“We knew that UMass is a very talented team, and they have a very potent offense,” star goalkeeper Mark Manos said. “They are the No. 1 team in the country for a reason. We wanted to try and limit them inside and win the ground-ball battles, but unfortunately it just did not go our way.”
UMass kicked off the scoring with a goal just 58 seconds into play. That lead was short-lived, as Ryan Belka and Brendan Glynn each found the net to give Drexel an early 2-1 lead. Both teams swapped points for the remainder of the period, , but unfortunately for the men in Blue and Gold, the Minutemen found the net on an extra occasion, closing the period with a 4-3 lead.
Entering the second period, the Dragons were off and running. They scored two of the next three goals, bringing the game to a 5-5 tie. At this point it appeared as though the Minutemen switched it into high gear, as they went on a 5-0 run thanks to efforts from Kyle Smith, Art Kell and Ryan Hollenbaugh.
Within the final two minutes of the half, Glynn, who finished with three goals on the day, found the net for the Dragons, closing the half with a four-point deficit at 6-10.
“We never gave up,” Manos said. “At any point during the game, we could have just said it’s over and packed it in, but we kept fighting. The seniors did not want to go out this way, but we had to keep battling. … I give credit to everyone on this team. No one gave up, and everyone played their heart out.”
Even with strong defensive efforts from Drexel, UMass once again came out strong in the third, scoring three goals within the first five minutes of the period. At this point the Dragons needed a serious boost to keep themselves in the game. Moments later, on an unassisted opportunity, Andrew Vivian found the net for the Dragons, bringing the score to 7-13. The Dragons would only score one more for the period from Bergman, while the Minutemen would add another two to their total. The period closed with UMass holding a very comfortable 15-8 lead.
Even though the Dragons were trailing by a significant margin, they weren’t ready to throw in the towel. Within the first few minutes of the final period, Robert Church and Aaron Prosser each scored, tightening the score to 10-15. During the last minutes of play, the Dragons were struck with two penalties, giving UMass yet another opportunity to benefit from the situation. Though Drexel would find the net twice more in the contest, their efforts weren’t enough to take down the Minutemen, as the title game ended with an 18-12 score.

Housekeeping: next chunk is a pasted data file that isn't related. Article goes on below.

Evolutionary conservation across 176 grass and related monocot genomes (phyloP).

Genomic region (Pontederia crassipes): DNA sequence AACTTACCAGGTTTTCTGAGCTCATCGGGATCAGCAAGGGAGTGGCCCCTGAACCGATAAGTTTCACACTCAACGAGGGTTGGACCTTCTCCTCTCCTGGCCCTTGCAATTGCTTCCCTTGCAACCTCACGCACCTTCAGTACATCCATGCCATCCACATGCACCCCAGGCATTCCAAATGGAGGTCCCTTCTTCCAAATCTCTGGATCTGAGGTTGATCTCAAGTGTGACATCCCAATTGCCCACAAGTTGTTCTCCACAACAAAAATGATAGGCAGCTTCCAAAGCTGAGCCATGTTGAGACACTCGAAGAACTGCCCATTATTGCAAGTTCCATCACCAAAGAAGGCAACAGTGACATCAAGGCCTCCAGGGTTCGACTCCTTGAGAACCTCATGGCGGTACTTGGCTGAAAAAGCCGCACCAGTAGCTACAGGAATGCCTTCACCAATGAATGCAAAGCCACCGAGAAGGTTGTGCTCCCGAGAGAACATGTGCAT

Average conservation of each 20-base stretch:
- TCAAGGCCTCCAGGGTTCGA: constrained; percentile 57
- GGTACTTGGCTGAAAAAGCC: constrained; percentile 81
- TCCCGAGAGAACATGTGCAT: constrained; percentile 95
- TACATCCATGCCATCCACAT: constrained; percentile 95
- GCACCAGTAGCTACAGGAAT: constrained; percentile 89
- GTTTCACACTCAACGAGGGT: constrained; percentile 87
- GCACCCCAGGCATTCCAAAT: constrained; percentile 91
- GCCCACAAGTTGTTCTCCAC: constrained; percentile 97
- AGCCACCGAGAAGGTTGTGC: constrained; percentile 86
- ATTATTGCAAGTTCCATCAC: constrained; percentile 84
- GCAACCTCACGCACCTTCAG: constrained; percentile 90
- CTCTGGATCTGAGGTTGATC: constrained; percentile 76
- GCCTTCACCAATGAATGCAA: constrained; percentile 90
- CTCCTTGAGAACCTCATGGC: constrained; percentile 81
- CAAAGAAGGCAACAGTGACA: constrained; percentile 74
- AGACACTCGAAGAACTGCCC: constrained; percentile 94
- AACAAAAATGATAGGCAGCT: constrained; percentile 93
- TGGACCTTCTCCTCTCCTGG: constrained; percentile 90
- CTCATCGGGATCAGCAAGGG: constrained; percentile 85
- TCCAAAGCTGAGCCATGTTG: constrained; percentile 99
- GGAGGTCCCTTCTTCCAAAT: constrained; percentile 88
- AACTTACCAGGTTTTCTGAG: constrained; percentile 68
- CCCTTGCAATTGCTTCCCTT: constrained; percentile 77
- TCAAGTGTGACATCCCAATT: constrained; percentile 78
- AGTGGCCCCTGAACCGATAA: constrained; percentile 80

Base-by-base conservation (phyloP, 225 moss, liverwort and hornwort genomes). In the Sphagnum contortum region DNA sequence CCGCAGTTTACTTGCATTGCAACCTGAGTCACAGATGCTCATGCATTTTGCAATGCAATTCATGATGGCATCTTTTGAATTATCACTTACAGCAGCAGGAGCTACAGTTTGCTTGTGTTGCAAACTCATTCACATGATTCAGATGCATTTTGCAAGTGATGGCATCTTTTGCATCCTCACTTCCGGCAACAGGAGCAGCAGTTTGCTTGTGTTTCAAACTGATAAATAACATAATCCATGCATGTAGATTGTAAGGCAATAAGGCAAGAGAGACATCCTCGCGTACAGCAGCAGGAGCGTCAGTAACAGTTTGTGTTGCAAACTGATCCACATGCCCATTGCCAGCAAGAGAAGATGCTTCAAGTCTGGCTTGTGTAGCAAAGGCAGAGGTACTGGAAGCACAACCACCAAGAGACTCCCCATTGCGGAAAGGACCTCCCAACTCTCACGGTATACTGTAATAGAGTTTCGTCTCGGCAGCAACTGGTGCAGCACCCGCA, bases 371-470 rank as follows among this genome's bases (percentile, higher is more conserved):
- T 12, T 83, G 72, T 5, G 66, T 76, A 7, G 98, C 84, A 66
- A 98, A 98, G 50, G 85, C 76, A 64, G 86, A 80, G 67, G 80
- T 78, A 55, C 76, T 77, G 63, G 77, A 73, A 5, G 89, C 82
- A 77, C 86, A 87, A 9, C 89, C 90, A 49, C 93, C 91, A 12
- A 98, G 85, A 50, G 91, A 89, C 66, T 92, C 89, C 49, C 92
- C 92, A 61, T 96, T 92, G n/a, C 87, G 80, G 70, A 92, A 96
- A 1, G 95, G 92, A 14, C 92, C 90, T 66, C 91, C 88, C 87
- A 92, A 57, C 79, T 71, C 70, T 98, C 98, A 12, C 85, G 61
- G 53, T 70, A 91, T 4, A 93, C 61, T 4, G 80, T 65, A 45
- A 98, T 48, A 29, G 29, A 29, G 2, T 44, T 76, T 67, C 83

“No one in the world wanted to win that game more than the senior class, and it is unfortunate that we were not able to,” Manos said. “We fought hard in order to battle back from a slow start and make it all the way to the CAA Championship game. This class of seniors was extremely influential and instrumental in helping bring this team up to where it is today, and we want that legacy to be remembered and to continue with the underclassmen.”
Even though the Dragons suffered a tough loss, they still had a few standout players who received recognition for their efforts. Among those named to the All-Tournament team were Glynn, Bergman and Manos, who finished the contest with 11 saves.
At the end of the day, this is just one game in the grand scheme of the season, and as Manos pointed out, the legacy these seniors are leaving is the greatest gift they can give to the rising players. Moving forward, the underclassmen can benefit from these words of wisdom:
“You write your own chapter,” Manos said. “The underclassmen just need to understand and realize that you have to take control of your destiny out on the field, and I think that all of them see that this team is something very special, and they all have a huge role in writing the next chapter of Drexel lacrosse.”
The seniors will be dearly missed, but with the knowledge they leave behind, one can only hope that the underclassmen will do them justice as they continue on their journey to making the men’s lacrosse team the best it can be.